Posts Tagged ‘Recipe’

Traina Foods - Sun Dried Tomato Ketchup

Traina Foods – Sun Dried Tomato Ketchup

The people at Traina Foods (http://trainafoods.com) were nice enough to send me a sample of their sun dried tomato ketchup to review. After trying the product, this is what I thought:

  • Packaging Apparence – The product arrived in a sturdy squeeze bottle with an overwrap label, as well as a foil/paper seal under the cap.  The overwrap on my bottles were actually a little off-centered. The Traina logo and the sun dried tomato ketchup fonts were a little fuzzy, but the black script and the tomato image looked very clear. My small concerns are that the full overwrap does not allow you to see the product on the inside, and a repeated use of a squeeze bottle with an overwrap label will eventually wrinkle and shift even more.
  • Product Appearance – As expected, this ketchup is not as smooth as the leading brands, however it held together very nice when squeezed into a bowl.  There are visible pieces of tomato, but not big enough to be a chewy nuisance. It has a rich, dark red color, and just enough thickness to adhere to foods just like its traditional counterpart. When using it as a condiment for french fries however, you will need to give it a little more scoop action to get it on the fry.

    Traina Foods - Sun Dried Tomato Ketchup

    Traina Foods – Sun Dried Tomato Ketchup

  • Eating Experience – This stuff tastes fantastic! I am a ketchup fan, but this definitely brings it to the next level. It has the deep, natural sun dried tomato flavor you would expect, with just the right amount of natural sweetness. It has a great acidity level, along with just a touch of onion and other spices.  I had the pleasure of trying this with homemade french fries, and on a prime beef patty melt. Again, it has just the right amount of sodium which was not overpowering, but complimented everything I ate it with.  Even after it sat in a bowl for a while, I did not see any signs of separation.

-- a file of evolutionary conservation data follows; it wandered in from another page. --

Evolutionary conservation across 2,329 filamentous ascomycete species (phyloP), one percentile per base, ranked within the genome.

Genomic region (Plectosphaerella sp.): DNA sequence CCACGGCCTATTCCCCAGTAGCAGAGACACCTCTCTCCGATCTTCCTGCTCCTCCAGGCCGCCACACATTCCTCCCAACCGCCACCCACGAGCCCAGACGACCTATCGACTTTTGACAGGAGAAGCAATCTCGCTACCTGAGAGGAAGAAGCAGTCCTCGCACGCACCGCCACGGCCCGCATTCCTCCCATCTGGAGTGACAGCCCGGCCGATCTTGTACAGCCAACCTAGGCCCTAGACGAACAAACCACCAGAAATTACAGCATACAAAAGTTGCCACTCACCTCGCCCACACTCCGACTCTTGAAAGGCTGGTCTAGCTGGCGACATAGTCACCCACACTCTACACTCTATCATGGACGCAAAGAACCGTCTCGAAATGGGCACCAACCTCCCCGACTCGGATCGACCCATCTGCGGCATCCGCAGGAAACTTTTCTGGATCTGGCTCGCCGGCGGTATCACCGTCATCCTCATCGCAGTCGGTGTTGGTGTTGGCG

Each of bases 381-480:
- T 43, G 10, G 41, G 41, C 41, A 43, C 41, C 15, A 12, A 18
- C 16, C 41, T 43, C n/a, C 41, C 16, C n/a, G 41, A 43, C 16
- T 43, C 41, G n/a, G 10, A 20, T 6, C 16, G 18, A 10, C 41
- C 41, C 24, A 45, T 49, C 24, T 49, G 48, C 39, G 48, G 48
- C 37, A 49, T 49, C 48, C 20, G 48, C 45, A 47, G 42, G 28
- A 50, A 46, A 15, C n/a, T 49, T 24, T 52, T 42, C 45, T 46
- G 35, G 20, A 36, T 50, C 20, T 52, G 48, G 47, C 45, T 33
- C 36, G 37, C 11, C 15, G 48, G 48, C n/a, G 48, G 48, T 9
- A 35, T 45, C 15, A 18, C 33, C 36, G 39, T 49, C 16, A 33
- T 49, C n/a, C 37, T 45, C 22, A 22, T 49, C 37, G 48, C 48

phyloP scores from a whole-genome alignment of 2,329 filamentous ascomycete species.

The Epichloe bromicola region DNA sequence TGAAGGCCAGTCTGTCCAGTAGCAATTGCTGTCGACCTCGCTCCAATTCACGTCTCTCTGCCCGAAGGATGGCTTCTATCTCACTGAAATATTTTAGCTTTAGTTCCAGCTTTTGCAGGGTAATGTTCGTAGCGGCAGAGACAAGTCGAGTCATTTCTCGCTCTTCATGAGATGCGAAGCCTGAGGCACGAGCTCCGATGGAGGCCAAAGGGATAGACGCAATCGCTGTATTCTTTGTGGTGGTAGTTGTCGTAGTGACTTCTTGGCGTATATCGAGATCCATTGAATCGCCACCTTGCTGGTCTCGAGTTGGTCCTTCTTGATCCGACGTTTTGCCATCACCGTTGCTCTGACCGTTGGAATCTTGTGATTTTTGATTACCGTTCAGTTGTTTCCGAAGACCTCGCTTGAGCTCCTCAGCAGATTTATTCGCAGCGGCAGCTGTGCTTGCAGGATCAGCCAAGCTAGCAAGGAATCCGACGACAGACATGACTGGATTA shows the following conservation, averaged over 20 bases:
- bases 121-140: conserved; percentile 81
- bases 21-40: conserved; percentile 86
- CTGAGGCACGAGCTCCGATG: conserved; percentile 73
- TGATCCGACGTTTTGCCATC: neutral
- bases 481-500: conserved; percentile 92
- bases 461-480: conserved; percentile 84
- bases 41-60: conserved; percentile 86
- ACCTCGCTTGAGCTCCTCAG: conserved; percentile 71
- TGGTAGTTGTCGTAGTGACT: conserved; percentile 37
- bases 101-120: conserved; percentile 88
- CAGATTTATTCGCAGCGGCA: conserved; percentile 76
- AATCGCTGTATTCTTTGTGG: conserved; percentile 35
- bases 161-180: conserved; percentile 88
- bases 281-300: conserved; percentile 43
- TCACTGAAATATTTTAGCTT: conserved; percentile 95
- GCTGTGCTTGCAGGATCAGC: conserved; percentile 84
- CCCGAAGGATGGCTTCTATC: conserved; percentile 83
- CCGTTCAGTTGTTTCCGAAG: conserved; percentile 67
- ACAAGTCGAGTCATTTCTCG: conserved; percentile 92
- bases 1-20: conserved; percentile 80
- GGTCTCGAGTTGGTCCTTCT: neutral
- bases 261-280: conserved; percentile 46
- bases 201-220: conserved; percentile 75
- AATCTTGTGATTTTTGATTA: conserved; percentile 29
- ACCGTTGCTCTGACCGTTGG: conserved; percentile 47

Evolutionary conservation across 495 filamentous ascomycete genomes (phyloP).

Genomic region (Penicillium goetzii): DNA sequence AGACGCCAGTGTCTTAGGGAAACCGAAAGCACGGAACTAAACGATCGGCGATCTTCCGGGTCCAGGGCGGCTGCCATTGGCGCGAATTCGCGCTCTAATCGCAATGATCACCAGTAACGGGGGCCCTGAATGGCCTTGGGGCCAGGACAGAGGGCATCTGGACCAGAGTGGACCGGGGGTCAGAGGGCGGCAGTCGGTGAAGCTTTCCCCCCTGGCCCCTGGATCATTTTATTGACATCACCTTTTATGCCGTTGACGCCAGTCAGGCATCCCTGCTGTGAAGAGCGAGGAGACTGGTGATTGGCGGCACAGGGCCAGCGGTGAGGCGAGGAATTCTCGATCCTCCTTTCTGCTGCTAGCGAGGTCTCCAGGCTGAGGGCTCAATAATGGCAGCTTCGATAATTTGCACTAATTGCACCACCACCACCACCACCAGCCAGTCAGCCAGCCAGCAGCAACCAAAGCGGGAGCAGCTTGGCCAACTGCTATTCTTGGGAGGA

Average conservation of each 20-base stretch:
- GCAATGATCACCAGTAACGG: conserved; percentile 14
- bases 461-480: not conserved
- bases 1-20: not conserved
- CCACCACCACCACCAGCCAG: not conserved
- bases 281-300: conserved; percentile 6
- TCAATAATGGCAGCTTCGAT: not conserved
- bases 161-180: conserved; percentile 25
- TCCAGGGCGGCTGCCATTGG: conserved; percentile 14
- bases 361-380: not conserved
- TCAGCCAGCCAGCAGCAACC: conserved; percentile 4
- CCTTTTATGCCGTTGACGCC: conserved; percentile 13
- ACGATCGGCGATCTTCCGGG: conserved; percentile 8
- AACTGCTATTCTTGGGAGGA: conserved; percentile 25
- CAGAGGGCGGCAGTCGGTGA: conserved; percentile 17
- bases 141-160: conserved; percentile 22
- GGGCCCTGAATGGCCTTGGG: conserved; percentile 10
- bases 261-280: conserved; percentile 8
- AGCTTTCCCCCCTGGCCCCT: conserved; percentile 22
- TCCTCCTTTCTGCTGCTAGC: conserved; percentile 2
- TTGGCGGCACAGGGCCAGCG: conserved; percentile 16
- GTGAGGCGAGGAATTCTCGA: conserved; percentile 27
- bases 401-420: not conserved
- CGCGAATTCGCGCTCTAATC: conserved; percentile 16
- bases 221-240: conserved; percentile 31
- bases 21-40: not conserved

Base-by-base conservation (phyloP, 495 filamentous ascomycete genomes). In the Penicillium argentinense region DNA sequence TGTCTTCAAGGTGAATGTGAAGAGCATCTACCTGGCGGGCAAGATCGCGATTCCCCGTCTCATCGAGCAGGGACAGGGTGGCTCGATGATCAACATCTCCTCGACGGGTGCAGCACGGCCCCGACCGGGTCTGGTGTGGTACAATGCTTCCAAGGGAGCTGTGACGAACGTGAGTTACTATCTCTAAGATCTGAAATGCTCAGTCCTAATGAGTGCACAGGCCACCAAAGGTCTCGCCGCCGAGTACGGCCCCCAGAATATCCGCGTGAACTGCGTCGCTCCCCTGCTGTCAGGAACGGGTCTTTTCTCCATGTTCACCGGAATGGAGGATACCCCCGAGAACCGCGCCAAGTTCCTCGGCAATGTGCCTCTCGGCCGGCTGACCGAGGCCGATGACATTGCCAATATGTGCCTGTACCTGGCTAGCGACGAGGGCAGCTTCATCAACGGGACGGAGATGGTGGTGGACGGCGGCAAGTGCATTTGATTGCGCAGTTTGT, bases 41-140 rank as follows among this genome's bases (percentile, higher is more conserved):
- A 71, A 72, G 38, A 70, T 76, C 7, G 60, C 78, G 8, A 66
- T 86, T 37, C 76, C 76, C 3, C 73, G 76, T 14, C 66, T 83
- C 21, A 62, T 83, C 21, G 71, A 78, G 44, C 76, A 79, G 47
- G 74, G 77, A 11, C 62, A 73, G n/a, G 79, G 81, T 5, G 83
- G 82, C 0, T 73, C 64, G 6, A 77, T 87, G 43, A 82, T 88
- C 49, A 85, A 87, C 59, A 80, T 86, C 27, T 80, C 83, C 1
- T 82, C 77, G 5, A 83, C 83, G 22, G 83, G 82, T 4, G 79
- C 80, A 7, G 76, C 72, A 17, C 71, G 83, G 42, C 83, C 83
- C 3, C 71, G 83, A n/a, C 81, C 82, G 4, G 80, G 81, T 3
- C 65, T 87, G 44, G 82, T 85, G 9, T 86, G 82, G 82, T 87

• Value – You get what you pay for. A 16oz bottle runs about $4.99 which is much higher compared to the leading ketchup brands, however this was made to be an upscale alternative. The Traina Foods website states it takes about 4 pounds of tomatoes to make one bottle of their ketchup, and sun dried tomatoes themselves already cost more that your average tomato.
  • Overall – I personally think the packaging could use an upgrade, maybe either a printed on package label, or sticker label, but the flavor from the ketchup is outstanding. It has a much greater depth of flavor compared to the high sweet/salty/acid standard brands, a nice texture you would expect from a sun dried tomato product, and even though it is at a higher price point compared to the leading standard brands, it is well worth it! I give Traina Foods® Sun Dried Tomato Ketchup a 4.5 out of 5.

NERDSTEAK is more than happy to review any food, beverage, restaurant, CPG or equipment items you have to offer.  Feel free to contact Mike directly at chefman316@aol.com to arrange for shipping of samples, or to schedule a review. You can also follow Chef Mike on:

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Creole Rice Stuffed Pork Loin with Andouille and Collards